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Open AccessArticle

Kinetic Analysis of Water Fitness Exercises: Contributions for Strength Development

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Faculty of Sports Science and Physical Education, University of Coimbra, 3040-256 Coimbra, Portugal
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Research Unit for Sport and Physical Activity, CIDAF, 3040-256 Coimbra, Portugal
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Department of Sport Sciences, University of Beira Interior, 6201-001 Covilhã, Portugal
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Research Center in Sport, Health and Human Development, CIDESD, 5001-801 Vila Real, Portugal
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Department of Physical Education & Sports Sciences, Nanyang Technological University, Singapore 637616, Singapore
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Department of Sports Sciences, Polytechnic Institute of Bragança, 5300-252 Bragança, Portugal
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Department of Sports Sciences, Polytechnic Institute of Guarda, 6300-559 Guarda, Portugal
*
Author to whom correspondence should be addressed.
Int. J. Environ. Res. Public Health 2019, 16(19), 3784; https://doi.org/10.3390/ijerph16193784
Received: 18 September 2019 / Revised: 2 October 2019 / Accepted: 4 October 2019 / Published: 8 October 2019
(This article belongs to the Special Issue Health, Exercise and Sports Performance)
The evaluation of propulsive forces in water allows the selection of the most appropriate strategies to develop strength during water fitness sessions. The aim of this study was threefold: (i) to analyze the rate of force production; (ii) to analyze the rate of force variation; and (iii) to compare limbs’ symmetry in two water fitness exercises. Twenty-two young health subjects (age: 21.23 ± 1.51 years old, body mass: 67.04 ± 9.31 kg, and height: 166.36 ± 8.01 cm) performed incremental protocols of horizontal adduction (HA) and rocking horse (RHadd), from 105 until 150 b·min−1. Data acquisition required an isokinetic dynamometer and a differential pressure system that allowed the assessment of (a) isometric peak force of dominant upper limb (IsometricFD); (b) propulsive peak force of dominant upper limb (PropulsiveFD); and (c) propulsive peak force of nondominant upper limb (PropulsiveFND). Significant differences were found in the rate of force production (RateFD) between the majority cadences in both exercises. The RateFD reached ~68% of the force in dry-land conditions, and lower cadences promoted a higher rate of force variation (ΔForce). Most actions were asymmetric, except for the HA at 135 b·min−1. In conclusion, the musical cadence of 135 b·min−1 seems to elicit a desired rate of force production with a symmetric motion in both exercises. View Full-Text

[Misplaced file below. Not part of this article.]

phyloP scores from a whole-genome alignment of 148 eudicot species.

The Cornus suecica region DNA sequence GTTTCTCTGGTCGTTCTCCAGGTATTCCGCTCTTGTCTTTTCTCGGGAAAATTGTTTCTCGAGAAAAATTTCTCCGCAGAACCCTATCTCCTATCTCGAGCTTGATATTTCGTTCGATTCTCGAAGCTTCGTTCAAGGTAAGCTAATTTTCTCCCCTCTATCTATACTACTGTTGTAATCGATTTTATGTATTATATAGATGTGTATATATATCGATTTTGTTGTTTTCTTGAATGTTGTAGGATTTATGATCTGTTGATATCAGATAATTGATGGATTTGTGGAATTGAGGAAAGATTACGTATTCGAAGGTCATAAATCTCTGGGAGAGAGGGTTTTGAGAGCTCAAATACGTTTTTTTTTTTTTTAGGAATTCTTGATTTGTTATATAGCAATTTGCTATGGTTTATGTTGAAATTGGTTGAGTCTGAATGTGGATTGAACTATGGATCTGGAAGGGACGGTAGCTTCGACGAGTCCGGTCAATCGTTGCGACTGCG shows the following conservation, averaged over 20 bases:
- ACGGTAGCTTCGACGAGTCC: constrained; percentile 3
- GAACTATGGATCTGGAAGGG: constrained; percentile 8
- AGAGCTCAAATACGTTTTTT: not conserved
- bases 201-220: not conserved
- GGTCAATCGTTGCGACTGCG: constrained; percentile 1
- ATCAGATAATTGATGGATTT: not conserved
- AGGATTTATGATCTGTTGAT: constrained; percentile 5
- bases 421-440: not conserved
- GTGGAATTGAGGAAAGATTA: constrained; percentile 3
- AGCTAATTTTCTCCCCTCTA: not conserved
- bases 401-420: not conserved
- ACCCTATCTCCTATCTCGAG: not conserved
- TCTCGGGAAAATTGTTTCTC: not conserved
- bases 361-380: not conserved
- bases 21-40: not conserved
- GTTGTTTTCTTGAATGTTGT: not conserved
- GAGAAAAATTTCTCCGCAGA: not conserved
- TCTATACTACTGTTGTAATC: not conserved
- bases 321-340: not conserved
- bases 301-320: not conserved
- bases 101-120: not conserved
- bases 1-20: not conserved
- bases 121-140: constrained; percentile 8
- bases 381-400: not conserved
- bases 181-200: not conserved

Keywords: water exercise; propulsive force; isometric force; asymmetries; cadence water exercise; propulsive force; isometric force; asymmetries; cadence
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MDPI and ACS Style

Santos, C.C.; Rama, L.M.; Marinho, D.A.; Barbosa, T.M.; Costa, M.J. Kinetic Analysis of Water Fitness Exercises: Contributions for Strength Development. Int. J. Environ. Res. Public Health 2019, 16, 3784.

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